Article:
Heritage Conservation Management at Surrey County Council

HERoes and D C Antics: Surrey’s Heritage Conservation Team Describe their Day

Surrey’s Heritage Conservation Team ensures that county’s historic environment is properly considered, monitored and conserved as Surrey develops. It advises planning authorities and developers of the heritage implications of proposed developments. It also provides information for the management, interpretation and conservation of Surrey’s historic environment.


Nick: Development Control Archaeologist

A good part of my day will be spent responding to planning consultation from the 4 Surrey Districts that I advise. This entails looking at site plans, checking the Surrey Historic Environment Record and reviewing any supporting information supplied. Hopefully most of the applications will have either a Heritage Statement or a desk based archaeological assessment supplied with them so these will require a read through to see if all the appropriate sources have been consulted and to see if I agree with the conclusions. I then write to the relevant planning authority with advice about the appropriate archaeological response to the application.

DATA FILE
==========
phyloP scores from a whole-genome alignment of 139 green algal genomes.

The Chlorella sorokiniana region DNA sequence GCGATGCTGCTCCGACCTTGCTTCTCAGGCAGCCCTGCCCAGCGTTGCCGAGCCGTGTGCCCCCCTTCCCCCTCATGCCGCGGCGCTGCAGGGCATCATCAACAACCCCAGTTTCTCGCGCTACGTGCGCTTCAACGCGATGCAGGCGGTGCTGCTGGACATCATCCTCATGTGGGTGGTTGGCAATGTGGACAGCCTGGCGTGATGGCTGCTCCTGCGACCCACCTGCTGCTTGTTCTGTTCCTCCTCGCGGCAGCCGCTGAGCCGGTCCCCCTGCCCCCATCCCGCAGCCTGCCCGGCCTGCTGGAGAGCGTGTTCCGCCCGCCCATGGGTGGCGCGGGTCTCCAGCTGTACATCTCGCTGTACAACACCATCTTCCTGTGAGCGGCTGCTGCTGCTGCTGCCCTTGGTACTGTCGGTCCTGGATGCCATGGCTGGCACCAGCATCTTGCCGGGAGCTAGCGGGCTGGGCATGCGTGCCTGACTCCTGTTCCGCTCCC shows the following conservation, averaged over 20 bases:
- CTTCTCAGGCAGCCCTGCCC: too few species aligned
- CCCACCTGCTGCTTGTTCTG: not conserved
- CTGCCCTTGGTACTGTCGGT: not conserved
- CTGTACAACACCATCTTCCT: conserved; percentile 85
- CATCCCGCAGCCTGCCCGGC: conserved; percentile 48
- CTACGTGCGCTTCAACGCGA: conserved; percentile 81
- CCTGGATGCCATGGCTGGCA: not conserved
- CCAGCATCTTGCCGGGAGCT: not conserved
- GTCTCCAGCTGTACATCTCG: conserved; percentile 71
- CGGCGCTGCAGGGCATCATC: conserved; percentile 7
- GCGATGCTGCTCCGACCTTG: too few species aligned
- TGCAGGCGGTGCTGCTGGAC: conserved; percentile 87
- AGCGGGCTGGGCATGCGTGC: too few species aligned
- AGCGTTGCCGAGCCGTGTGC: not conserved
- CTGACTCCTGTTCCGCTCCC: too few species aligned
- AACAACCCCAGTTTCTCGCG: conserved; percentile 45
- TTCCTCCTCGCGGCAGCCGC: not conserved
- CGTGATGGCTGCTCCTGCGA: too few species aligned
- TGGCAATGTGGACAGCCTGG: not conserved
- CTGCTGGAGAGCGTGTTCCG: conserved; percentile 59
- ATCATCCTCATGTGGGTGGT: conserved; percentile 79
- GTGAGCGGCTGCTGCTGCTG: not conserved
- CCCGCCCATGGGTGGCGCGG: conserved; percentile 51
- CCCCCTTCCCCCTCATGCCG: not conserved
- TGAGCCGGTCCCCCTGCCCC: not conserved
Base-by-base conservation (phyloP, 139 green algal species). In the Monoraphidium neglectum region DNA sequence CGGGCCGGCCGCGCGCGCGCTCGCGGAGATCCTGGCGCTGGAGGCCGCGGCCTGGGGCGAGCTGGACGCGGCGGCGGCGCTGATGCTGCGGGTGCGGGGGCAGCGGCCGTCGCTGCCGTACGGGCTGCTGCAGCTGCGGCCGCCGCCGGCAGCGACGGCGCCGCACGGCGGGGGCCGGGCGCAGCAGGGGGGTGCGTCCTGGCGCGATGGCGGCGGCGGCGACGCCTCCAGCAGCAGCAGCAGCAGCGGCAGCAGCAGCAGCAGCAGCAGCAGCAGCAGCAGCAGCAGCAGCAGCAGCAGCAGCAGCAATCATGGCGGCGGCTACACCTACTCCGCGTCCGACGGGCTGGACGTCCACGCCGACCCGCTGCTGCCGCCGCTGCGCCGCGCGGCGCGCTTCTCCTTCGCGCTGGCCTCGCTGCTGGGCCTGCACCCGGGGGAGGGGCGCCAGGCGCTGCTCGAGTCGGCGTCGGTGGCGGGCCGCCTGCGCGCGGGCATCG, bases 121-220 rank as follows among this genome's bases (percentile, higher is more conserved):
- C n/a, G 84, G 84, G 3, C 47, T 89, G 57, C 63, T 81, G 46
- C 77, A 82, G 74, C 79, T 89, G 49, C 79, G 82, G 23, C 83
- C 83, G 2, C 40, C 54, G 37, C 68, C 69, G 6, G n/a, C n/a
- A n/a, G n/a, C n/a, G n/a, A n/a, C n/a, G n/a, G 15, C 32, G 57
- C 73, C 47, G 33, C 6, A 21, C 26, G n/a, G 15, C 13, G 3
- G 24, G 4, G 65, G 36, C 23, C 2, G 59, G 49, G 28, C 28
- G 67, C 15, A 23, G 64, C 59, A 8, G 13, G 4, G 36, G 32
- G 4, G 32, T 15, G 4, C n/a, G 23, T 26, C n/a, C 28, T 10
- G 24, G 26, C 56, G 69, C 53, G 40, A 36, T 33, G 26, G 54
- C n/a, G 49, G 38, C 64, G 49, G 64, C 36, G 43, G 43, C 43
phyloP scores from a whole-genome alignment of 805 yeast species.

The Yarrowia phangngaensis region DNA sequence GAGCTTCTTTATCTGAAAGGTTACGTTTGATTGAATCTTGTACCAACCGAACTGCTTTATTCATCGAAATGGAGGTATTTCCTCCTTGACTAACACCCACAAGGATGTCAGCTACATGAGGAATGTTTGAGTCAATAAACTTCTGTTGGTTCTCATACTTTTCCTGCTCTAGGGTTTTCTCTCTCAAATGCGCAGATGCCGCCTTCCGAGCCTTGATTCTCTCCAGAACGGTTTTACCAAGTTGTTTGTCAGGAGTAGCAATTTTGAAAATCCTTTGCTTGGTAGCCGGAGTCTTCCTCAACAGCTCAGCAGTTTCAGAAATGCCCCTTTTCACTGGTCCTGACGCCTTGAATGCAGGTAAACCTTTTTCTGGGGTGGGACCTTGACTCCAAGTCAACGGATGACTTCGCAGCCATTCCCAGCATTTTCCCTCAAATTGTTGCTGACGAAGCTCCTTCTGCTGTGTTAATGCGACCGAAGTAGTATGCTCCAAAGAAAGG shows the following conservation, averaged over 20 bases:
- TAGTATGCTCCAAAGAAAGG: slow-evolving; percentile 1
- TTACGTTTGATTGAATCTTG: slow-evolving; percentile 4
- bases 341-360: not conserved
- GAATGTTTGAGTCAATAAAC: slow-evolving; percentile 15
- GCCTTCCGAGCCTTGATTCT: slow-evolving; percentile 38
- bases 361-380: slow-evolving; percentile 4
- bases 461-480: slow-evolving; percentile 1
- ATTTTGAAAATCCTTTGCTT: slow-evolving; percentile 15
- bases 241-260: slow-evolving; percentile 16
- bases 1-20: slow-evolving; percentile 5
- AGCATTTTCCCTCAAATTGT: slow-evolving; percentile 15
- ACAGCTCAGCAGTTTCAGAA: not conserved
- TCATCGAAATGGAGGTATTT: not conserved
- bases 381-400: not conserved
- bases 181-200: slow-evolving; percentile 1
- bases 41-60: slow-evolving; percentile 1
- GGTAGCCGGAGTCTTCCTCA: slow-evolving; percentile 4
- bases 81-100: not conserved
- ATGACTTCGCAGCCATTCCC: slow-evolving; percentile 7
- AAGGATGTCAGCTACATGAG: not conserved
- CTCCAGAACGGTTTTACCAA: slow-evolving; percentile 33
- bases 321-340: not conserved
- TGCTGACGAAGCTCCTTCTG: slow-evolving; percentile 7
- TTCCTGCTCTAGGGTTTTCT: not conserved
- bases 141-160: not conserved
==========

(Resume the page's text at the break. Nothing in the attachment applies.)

When I finished the outstanding consultations I will be reviewing two Written Schemes for evaluation of cemetery sites. The desire to update facilities to meet the needs of a 21st century congregation is a challenge for churches of all denominations and it is sometimes equally challenging to get some to understand that this also involves caring for the ex parishioners who lie buried beneath the new extension, especially when the potential costs of excavation and assessment are received. Luckily these days there is now a much wider recognition that archaeology is a central part of any such scheme, aided particularly by guidance published by English Heritage and the Church of England and the role of Diocesan archaeological advisors.